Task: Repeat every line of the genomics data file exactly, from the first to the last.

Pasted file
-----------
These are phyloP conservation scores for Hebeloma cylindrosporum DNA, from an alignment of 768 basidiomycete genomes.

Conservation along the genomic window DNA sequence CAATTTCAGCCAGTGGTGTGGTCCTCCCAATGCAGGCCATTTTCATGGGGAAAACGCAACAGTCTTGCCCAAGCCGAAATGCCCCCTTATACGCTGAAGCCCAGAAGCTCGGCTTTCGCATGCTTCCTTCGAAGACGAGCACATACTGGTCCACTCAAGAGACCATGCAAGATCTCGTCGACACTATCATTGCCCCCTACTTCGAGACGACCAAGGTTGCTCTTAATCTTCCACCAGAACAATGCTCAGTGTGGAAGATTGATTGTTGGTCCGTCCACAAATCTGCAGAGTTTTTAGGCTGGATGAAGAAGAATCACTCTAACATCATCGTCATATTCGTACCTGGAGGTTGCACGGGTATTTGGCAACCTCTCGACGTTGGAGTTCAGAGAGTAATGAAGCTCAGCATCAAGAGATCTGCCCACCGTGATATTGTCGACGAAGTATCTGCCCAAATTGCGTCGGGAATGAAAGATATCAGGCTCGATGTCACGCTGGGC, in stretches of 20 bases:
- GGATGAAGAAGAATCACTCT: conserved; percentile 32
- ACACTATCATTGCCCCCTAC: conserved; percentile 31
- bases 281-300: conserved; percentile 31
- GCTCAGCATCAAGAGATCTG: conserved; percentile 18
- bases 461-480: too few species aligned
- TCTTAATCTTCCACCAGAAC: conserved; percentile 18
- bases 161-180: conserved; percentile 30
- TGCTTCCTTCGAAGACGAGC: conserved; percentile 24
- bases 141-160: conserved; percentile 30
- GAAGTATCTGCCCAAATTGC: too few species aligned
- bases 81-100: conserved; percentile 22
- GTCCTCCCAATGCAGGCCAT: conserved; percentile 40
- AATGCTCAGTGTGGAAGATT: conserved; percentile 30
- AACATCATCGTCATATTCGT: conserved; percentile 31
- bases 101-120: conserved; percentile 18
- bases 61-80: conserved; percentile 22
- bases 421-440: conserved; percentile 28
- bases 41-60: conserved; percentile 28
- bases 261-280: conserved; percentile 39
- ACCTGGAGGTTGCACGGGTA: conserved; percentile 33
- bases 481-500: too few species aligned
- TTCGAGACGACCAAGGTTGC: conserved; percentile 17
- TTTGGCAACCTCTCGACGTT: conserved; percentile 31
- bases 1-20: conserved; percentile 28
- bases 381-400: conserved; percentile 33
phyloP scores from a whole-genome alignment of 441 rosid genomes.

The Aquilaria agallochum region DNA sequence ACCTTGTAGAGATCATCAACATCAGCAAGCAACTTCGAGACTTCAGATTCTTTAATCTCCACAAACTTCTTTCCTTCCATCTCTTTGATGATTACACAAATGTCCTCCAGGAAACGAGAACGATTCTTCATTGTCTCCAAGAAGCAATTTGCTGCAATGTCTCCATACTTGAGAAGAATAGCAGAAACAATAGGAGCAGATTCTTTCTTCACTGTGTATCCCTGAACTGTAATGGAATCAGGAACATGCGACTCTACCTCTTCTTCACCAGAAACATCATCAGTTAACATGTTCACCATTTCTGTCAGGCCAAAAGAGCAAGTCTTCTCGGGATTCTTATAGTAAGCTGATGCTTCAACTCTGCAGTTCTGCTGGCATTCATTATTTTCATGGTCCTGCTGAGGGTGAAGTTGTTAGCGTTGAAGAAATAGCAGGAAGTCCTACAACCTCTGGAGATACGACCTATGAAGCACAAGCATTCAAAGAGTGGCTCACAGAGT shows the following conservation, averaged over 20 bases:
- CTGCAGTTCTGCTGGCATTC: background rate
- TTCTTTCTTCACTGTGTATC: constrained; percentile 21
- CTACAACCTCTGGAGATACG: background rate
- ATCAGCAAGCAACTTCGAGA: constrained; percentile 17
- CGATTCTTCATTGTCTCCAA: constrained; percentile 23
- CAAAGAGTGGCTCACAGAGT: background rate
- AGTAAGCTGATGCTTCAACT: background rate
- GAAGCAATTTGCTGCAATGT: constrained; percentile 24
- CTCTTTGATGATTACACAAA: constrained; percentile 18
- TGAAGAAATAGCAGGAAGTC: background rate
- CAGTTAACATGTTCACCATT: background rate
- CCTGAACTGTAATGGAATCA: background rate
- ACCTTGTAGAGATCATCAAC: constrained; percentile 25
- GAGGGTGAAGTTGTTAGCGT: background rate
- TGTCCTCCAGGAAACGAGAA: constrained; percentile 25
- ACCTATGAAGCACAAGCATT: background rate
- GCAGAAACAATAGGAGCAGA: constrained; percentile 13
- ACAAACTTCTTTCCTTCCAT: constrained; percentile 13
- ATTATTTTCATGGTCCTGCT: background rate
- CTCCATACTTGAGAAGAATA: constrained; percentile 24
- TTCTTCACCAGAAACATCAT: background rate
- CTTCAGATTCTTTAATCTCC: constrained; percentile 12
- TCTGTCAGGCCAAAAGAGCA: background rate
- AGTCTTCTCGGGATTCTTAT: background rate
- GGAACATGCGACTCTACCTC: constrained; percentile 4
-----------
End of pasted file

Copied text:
These are phyloP conservation scores for Hebeloma cylindrosporum DNA, from an alignment of 768 basidiomycete genomes.

Conservation along the genomic window DNA sequence CAATTTCAGCCAGTGGTGTGGTCCTCCCAATGCAGGCCATTTTCATGGGGAAAACGCAACAGTCTTGCCCAAGCCGAAATGCCCCCTTATACGCTGAAGCCCAGAAGCTCGGCTTTCGCATGCTTCCTTCGAAGACGAGCACATACTGGTCCACTCAAGAGACCATGCAAGATCTCGTCGACACTATCATTGCCCCCTACTTCGAGACGACCAAGGTTGCTCTTAATCTTCCACCAGAACAATGCTCAGTGTGGAAGATTGATTGTTGGTCCGTCCACAAATCTGCAGAGTTTTTAGGCTGGATGAAGAAGAATCACTCTAACATCATCGTCATATTCGTACCTGGAGGTTGCACGGGTATTTGGCAACCTCTCGACGTTGGAGTTCAGAGAGTAATGAAGCTCAGCATCAAGAGATCTGCCCACCGTGATATTGTCGACGAAGTATCTGCCCAAATTGCGTCGGGAATGAAAGATATCAGGCTCGATGTCACGCTGGGC, in stretches of 20 bases:
- GGATGAAGAAGAATCACTCT: conserved; percentile 32
- ACACTATCATTGCCCCCTAC: conserved; percentile 31
- bases 281-300: conserved; percentile 31
- GCTCAGCATCAAGAGATCTG: conserved; percentile 18
- bases 461-480: too few species aligned
- TCTTAATCTTCCACCAGAAC: conserved; percentile 18
- bases 161-180: conserved; percentile 30
- TGCTTCCTTCGAAGACGAGC: conserved; percentile 24
- bases 141-160: conserved; percentile 30
- GAAGTATCTGCCCAAATTGC: too few species aligned
- bases 81-100: conserved; percentile 22
- GTCCTCCCAATGCAGGCCAT: conserved; percentile 40
- AATGCTCAGTGTGGAAGATT: conserved; percentile 30
- AACATCATCGTCATATTCGT: conserved; percentile 31
- bases 101-120: conserved; percentile 18
- bases 61-80: conserved; percentile 22
- bases 421-440: conserved; percentile 28
- bases 41-60: conserved; percentile 28
- bases 261-280: conserved; percentile 39
- ACCTGGAGGTTGCACGGGTA: conserved; percentile 33
- bases 481-500: too few species aligned
- TTCGAGACGACCAAGGTTGC: conserved; percentile 17
- TTTGGCAACCTCTCGACGTT: conserved; percentile 31
- bases 1-20: conserved; percentile 28
- bases 381-400: conserved; percentile 33
phyloP scores from a whole-genome alignment of 441 rosid genomes.

The Aquilaria agallochum region DNA sequence ACCTTGTAGAGATCATCAACATCAGCAAGCAACTTCGAGACTTCAGATTCTTTAATCTCCACAAACTTCTTTCCTTCCATCTCTTTGATGATTACACAAATGTCCTCCAGGAAACGAGAACGATTCTTCATTGTCTCCAAGAAGCAATTTGCTGCAATGTCTCCATACTTGAGAAGAATAGCAGAAACAATAGGAGCAGATTCTTTCTTCACTGTGTATCCCTGAACTGTAATGGAATCAGGAACATGCGACTCTACCTCTTCTTCACCAGAAACATCATCAGTTAACATGTTCACCATTTCTGTCAGGCCAAAAGAGCAAGTCTTCTCGGGATTCTTATAGTAAGCTGATGCTTCAACTCTGCAGTTCTGCTGGCATTCATTATTTTCATGGTCCTGCTGAGGGTGAAGTTGTTAGCGTTGAAGAAATAGCAGGAAGTCCTACAACCTCTGGAGATACGACCTATGAAGCACAAGCATTCAAAGAGTGGCTCACAGAGT shows the following conservation, averaged over 20 bases:
- CTGCAGTTCTGCTGGCATTC: background rate
- TTCTTTCTTCACTGTGTATC: constrained; percentile 21
- CTACAACCTCTGGAGATACG: background rate
- ATCAGCAAGCAACTTCGAGA: constrained; percentile 17
- CGATTCTTCATTGTCTCCAA: constrained; percentile 23
- CAAAGAGTGGCTCACAGAGT: background rate
- AGTAAGCTGATGCTTCAACT: background rate
- GAAGCAATTTGCTGCAATGT: constrained; percentile 24
- CTCTTTGATGATTACACAAA: constrained; percentile 18
- TGAAGAAATAGCAGGAAGTC: background rate
- CAGTTAACATGTTCACCATT: background rate
- CCTGAACTGTAATGGAATCA: background rate
- ACCTTGTAGAGATCATCAAC: constrained; percentile 25
- GAGGGTGAAGTTGTTAGCGT: background rate
- TGTCCTCCAGGAAACGAGAA: constrained; percentile 25
- ACCTATGAAGCACAAGCATT: background rate
- GCAGAAACAATAGGAGCAGA: constrained; percentile 13
- ACAAACTTCTTTCCTTCCAT: constrained; percentile 13
- ATTATTTTCATGGTCCTGCT: background rate
- CTCCATACTTGAGAAGAATA: constrained; percentile 24
- TTCTTCACCAGAAACATCAT: background rate
- CTTCAGATTCTTTAATCTCC: constrained; percentile 12
- TCTGTCAGGCCAAAAGAGCA: background rate
- AGTCTTCTCGGGATTCTTAT: background rate
- GGAACATGCGACTCTACCTC: constrained; percentile 4